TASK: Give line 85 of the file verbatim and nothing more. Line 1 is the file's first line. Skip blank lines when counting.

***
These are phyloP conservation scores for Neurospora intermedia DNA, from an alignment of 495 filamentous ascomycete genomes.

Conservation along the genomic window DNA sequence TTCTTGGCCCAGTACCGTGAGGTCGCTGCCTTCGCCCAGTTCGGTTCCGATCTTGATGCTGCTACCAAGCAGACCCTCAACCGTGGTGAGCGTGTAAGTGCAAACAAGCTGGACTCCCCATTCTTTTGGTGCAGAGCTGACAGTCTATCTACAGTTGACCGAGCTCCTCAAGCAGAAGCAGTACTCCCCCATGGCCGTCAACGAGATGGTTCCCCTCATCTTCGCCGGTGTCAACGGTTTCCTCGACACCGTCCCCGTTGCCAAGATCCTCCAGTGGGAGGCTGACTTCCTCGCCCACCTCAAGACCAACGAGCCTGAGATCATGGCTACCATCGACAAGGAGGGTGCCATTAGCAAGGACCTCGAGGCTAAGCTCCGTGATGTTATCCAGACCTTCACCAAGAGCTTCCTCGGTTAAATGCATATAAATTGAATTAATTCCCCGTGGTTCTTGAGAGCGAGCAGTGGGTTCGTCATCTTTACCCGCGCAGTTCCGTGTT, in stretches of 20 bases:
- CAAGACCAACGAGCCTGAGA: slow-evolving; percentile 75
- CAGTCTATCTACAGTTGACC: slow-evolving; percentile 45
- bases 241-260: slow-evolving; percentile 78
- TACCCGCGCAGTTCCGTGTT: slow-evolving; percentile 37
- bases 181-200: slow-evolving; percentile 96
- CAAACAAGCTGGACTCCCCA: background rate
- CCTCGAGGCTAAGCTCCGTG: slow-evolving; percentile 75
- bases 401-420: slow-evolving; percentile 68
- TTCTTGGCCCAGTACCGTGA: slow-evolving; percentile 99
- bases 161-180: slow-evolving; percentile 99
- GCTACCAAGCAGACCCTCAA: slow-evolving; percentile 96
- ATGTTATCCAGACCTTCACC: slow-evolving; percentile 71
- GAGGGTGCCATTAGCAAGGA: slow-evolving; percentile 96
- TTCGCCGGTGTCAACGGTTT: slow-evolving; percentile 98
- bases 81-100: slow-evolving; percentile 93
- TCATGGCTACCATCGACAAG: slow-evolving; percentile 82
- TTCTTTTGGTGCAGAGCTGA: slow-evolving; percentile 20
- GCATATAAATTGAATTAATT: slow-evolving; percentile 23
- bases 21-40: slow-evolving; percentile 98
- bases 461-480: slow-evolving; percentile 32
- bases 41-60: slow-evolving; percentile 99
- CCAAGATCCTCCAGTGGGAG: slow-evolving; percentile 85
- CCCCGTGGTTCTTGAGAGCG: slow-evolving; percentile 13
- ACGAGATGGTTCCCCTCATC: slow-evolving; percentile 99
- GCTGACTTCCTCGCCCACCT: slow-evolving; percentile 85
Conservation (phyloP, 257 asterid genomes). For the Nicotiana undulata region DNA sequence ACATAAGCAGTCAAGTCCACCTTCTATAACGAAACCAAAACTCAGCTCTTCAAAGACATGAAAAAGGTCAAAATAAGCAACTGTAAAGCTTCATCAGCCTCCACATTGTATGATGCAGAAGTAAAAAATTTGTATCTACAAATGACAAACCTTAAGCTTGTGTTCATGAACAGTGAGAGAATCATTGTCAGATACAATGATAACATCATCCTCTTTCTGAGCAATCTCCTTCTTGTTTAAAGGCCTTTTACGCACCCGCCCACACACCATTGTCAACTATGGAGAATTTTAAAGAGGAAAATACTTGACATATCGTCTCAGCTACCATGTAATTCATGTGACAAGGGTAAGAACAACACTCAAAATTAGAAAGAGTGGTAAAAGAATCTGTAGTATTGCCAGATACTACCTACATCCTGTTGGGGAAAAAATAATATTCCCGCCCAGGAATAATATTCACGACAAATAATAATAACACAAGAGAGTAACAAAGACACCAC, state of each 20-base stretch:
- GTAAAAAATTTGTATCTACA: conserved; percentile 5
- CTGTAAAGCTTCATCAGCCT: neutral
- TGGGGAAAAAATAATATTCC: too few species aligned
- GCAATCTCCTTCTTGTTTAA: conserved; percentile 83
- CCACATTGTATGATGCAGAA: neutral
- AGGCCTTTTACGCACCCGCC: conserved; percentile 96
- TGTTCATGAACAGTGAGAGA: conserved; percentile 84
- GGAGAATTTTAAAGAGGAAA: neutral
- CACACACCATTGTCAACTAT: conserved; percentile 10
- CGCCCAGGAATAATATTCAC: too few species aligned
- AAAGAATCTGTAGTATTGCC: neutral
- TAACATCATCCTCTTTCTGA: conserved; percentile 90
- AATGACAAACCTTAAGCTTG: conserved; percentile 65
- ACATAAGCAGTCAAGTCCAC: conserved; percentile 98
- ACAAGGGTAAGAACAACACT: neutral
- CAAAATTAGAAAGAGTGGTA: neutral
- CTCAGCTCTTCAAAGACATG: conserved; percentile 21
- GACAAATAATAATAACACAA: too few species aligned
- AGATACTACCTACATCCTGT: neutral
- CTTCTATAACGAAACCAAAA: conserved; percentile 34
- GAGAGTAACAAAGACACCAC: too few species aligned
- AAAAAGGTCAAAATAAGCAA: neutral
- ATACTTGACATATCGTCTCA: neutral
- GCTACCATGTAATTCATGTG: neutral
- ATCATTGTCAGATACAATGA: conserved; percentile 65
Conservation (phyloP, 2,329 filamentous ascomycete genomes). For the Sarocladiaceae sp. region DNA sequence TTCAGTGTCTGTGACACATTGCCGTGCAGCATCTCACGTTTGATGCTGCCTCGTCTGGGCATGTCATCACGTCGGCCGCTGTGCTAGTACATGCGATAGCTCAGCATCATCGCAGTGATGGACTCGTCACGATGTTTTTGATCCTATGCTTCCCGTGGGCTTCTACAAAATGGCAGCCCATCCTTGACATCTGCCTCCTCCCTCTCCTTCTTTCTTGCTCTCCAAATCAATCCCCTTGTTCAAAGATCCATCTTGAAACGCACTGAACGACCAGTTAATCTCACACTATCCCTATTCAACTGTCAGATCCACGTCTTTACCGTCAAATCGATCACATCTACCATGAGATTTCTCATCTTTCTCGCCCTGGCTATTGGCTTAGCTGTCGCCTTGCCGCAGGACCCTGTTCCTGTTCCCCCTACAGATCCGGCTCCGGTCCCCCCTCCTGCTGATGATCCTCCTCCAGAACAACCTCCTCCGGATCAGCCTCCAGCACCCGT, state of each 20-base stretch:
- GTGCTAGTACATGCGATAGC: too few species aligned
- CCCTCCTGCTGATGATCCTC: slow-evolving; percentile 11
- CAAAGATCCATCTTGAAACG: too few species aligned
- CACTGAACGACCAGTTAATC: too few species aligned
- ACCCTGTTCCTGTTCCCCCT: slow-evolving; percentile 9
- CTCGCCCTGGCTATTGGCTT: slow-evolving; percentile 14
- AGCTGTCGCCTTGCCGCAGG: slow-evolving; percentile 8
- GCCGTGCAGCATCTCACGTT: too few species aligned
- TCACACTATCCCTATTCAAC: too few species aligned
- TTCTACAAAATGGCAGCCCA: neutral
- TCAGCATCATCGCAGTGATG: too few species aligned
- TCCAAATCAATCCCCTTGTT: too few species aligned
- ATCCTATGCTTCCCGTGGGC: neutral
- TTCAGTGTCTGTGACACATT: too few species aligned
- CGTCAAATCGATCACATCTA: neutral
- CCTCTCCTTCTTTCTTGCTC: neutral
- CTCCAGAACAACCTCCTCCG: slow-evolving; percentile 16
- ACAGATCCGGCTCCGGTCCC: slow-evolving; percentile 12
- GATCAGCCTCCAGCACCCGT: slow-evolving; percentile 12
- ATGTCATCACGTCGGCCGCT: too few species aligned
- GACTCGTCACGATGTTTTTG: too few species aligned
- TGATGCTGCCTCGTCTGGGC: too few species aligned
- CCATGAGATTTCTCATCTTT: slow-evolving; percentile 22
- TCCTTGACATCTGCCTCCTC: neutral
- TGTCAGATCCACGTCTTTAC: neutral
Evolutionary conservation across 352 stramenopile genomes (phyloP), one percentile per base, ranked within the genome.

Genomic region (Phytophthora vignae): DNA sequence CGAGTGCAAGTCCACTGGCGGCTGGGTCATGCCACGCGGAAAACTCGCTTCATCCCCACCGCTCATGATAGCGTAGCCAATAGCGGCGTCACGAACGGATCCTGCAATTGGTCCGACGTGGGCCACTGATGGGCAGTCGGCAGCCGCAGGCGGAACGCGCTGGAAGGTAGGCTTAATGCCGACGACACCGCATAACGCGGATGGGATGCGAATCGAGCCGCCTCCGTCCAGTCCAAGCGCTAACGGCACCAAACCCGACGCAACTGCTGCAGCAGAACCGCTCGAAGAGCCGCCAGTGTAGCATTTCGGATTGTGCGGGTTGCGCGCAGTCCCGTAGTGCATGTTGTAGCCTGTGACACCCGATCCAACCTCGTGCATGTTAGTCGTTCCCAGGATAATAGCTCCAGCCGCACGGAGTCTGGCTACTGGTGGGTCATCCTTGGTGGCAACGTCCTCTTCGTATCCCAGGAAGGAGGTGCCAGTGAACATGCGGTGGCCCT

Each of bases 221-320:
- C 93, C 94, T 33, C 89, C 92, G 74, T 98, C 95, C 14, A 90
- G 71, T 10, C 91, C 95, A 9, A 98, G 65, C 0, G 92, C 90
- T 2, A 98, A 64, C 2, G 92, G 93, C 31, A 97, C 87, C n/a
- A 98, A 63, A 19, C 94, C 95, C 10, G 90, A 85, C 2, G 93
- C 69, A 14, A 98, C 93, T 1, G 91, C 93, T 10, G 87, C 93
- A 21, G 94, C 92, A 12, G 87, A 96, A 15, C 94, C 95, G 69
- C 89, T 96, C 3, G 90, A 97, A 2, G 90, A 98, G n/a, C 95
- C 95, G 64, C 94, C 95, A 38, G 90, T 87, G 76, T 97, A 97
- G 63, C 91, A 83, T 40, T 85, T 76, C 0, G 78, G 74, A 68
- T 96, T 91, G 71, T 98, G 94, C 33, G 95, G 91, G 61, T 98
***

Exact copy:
- T 2, A 98, A 64, C 2, G 92, G 93, C 31, A 97, C 87, C n/a